Ireland has recorded its first net-migration increase since 2009, new figures show.
According to the latest data from the country’s Central Statistics Office, immigration trumped emigration by 3,100 people in the year to April 2016. In the same period of the previous year, over 11,600 more people had left the country then entered it.
The statistics show there were 79,300 inward migrants in the year to April 2016, compared with 69,300 in the previous year – a rise of 14.4 per cent. The number of inward migrants with Irish nationality increased from 12,100 to 21,100 in the year to April 2016, an increase of more than 74 per cent.
Prior to the global financial crisis in 2009, net immigration to Ireland had peaked at over 100,000 at the height of its housing boom in 2008. However, the financial crisis brought about a sharp decline to Ireland’s economy and as a consequence emigration soared. Between 2010-2013, during the EU-IMF bailout, lost around 30,000 people a year to emigration.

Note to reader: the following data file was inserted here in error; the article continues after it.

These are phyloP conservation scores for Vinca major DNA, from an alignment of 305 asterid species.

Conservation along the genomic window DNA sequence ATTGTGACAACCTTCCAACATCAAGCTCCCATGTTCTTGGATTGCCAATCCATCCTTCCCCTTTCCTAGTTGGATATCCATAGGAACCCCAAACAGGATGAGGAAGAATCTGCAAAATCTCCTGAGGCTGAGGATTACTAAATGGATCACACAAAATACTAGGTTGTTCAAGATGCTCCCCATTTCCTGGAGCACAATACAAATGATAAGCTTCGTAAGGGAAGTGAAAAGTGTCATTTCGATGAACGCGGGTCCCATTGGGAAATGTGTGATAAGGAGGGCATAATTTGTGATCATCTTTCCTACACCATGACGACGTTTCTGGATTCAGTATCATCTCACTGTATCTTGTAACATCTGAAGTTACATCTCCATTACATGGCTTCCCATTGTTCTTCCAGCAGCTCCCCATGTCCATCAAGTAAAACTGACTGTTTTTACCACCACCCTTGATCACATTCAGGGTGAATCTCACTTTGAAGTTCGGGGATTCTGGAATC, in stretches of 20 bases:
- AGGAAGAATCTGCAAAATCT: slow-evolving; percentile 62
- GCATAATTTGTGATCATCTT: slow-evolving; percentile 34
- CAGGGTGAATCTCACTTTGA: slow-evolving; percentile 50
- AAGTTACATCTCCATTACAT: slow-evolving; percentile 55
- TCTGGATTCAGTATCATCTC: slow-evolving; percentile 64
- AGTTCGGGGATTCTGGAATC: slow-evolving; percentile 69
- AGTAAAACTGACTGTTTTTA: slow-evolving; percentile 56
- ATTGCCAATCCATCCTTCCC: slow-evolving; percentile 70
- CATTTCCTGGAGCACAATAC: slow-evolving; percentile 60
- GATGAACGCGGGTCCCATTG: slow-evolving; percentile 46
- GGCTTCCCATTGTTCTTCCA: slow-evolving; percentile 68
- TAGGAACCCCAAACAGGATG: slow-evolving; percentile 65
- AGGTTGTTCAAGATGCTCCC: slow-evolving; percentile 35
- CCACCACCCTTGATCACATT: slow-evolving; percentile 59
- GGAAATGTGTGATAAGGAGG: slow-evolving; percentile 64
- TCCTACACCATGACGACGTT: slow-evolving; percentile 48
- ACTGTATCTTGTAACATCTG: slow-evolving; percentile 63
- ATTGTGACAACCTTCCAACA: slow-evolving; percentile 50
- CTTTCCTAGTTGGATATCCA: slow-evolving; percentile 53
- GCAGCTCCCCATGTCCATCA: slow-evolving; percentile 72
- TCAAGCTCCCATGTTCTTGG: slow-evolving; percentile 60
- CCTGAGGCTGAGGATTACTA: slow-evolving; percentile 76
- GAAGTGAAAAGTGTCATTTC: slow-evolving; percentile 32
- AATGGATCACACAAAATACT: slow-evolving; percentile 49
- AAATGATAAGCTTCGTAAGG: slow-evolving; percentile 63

However, times have changed and Ireland’s economy is now growing again. In fact, economy is forecast to grow faster than any other in Europe for the third straight year in 2016, with the government forecasting GDP to grow by 3.4 per cent.
Unemployment has also almost halved in the past four years, falling from 15 per cent in 2012 to its current level of 8 per cent.
The likelihood is that net-migration levels will continue to grow for the foreseeable future, with an increase in people from Britain looking to move there following July’s Brexit vote.
The country’s population now stands at just over 4.67 million people.
Article published 24th August 2016